Nutrition: How eating watercress may help prevent cancer cell growth
Watercress is one of those greens I tend to overlook. Although I love its crisp texture, and peppery taste, it’s
Watercress is one of those greens I tend to overlook. Although I love its crisp texture, and peppery taste, it’s not a green I purchase regularly. But a study that came out of the University of Southampton in England last week will encourage me to toss watercress into salads more frequently.
The study looked at how a compound in watercress may affect the function of a chemical that signals normal tissues to grow blood vessels aimed at feeding cancer cells. The compound (called phenylethyl isothiocyanate’PEITC) blocks this communication. Turns out, watercress is a rich source of PEITC.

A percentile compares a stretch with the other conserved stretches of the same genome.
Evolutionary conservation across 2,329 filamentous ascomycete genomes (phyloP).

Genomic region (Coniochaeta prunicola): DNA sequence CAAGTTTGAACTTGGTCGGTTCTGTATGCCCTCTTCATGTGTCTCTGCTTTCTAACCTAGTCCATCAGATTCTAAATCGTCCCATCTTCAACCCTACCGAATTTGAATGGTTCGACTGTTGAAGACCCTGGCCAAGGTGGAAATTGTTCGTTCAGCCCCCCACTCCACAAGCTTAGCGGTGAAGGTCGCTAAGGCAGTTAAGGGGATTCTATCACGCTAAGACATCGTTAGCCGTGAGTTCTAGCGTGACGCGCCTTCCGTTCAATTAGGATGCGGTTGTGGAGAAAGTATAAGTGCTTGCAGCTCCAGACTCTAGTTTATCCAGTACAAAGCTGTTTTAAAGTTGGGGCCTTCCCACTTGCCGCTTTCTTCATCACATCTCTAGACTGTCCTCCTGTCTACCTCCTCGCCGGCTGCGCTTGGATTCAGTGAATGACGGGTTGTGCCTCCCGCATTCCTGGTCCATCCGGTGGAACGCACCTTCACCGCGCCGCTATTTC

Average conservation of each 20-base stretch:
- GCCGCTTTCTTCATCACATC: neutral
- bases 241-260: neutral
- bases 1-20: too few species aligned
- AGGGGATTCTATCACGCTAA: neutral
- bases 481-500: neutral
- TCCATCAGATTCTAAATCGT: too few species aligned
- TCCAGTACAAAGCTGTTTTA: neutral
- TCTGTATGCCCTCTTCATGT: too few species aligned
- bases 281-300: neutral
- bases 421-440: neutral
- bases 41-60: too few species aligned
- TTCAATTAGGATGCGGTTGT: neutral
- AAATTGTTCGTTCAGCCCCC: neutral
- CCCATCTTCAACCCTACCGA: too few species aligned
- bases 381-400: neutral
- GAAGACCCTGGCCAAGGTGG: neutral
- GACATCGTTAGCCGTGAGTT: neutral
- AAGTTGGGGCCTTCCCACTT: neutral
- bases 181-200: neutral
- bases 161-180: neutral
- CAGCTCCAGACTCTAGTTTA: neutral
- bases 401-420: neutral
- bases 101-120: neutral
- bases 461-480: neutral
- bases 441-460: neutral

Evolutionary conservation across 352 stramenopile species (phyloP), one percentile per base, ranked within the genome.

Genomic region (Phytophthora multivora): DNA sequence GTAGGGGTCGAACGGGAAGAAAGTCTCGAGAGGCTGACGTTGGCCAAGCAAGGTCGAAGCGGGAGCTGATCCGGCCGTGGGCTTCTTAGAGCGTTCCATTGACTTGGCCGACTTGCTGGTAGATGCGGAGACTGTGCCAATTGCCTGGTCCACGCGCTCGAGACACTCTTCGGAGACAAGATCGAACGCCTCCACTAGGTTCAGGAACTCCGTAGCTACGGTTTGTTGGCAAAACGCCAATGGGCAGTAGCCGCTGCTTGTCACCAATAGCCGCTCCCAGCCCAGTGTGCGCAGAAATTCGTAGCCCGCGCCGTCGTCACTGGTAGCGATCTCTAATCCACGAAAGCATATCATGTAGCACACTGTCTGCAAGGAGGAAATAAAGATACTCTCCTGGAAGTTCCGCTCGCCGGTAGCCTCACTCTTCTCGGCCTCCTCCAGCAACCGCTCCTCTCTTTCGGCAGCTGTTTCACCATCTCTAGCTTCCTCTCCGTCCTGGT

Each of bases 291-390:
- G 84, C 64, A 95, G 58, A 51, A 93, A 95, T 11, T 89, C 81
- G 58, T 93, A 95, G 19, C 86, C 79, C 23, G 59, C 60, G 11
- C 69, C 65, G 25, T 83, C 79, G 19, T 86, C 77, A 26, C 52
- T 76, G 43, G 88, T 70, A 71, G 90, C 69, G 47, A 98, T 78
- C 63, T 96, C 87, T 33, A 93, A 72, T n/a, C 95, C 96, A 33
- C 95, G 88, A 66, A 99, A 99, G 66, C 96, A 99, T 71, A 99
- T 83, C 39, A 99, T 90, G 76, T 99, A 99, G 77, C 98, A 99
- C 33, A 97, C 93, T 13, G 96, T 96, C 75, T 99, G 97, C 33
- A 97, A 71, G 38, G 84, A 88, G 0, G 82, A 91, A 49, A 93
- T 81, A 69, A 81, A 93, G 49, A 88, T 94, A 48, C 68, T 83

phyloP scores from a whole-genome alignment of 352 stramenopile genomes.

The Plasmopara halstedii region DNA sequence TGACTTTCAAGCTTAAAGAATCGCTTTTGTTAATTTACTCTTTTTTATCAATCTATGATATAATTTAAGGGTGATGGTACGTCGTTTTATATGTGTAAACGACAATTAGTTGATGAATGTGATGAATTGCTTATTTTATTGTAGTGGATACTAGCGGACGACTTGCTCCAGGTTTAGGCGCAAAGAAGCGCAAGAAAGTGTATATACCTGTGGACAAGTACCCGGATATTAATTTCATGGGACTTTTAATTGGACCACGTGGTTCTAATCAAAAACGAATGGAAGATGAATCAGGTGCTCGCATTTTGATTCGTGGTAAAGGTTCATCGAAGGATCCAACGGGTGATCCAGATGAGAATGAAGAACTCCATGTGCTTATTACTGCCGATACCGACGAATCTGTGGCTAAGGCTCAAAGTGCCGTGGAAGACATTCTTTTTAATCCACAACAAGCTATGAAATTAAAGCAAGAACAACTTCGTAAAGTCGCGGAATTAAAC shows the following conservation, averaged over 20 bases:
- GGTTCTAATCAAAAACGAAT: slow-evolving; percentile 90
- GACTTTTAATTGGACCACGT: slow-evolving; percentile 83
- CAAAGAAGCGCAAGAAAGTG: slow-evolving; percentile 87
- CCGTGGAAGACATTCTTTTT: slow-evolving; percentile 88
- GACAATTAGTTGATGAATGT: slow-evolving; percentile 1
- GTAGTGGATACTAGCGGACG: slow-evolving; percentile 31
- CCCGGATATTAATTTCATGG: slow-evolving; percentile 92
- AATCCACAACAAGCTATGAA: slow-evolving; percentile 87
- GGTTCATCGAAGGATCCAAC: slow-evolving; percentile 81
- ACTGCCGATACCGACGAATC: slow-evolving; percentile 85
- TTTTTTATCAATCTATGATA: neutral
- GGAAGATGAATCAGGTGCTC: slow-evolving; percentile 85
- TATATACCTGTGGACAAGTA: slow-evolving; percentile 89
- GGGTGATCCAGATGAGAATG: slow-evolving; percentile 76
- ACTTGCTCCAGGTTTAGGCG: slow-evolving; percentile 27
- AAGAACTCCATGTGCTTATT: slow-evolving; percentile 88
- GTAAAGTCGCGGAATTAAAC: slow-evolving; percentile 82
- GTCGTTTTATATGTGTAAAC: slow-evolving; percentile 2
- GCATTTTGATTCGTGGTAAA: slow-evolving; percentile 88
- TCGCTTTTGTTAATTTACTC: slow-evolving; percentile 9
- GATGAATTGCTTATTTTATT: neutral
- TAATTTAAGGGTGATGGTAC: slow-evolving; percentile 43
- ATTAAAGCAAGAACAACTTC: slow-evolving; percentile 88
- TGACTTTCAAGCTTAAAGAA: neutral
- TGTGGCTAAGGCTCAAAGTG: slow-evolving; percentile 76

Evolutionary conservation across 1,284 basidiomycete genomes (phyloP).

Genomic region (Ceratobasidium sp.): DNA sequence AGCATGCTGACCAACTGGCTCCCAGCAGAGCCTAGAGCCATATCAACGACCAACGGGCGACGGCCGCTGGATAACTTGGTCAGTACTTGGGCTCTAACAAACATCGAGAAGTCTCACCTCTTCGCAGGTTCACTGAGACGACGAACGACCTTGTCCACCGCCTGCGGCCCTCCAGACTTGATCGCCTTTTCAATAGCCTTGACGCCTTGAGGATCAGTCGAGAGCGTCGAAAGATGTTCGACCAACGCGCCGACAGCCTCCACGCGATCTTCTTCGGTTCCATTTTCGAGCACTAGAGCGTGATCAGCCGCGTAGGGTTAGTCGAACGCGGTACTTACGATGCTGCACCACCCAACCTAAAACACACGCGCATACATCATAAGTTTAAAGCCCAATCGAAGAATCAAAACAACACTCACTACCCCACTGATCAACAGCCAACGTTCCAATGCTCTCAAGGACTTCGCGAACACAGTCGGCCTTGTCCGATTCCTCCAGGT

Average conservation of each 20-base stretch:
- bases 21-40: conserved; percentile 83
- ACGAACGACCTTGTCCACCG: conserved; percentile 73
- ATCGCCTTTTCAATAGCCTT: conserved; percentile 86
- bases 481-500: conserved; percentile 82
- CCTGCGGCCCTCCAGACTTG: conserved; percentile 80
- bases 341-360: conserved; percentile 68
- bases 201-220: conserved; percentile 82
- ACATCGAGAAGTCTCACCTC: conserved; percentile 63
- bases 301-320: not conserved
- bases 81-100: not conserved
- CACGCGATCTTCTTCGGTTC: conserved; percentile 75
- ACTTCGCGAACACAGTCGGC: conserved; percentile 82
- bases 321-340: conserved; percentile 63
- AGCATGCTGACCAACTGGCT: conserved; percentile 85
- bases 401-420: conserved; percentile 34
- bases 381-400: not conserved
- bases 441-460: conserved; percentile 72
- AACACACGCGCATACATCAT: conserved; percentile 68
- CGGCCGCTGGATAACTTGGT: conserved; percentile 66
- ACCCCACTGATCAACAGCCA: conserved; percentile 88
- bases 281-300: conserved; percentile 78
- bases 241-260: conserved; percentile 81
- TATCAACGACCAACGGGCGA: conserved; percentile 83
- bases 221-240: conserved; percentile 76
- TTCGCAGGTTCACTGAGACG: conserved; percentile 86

The researchers first demonstrated that watercress extracts were able to inhibit cancer cell growth under laboratory conditions. The team then had women who had been treated for breast cancer eat a cereal-bowl size portion of watercress, and monitored the levels of PEITC in their blood. Although the scientists caution that further studies with larger number of participants are needed to confirm their results, the study report says that "dietary intake of watercress may be sufficient to modulate this potential anti-cancer pathway."
One unusual way I use watercress is mixed with potatoes as a a side dish that works well with baked white fish or chicken. Simply fork mash hot cooked potatoes, toss in a handful of fresh watercress, drizzle a little olive oil overtop and mix until watercress is slightly wilted. Garnish with fresh watercress sprigs.
Do you have favourite, or unusual way to eat watercress?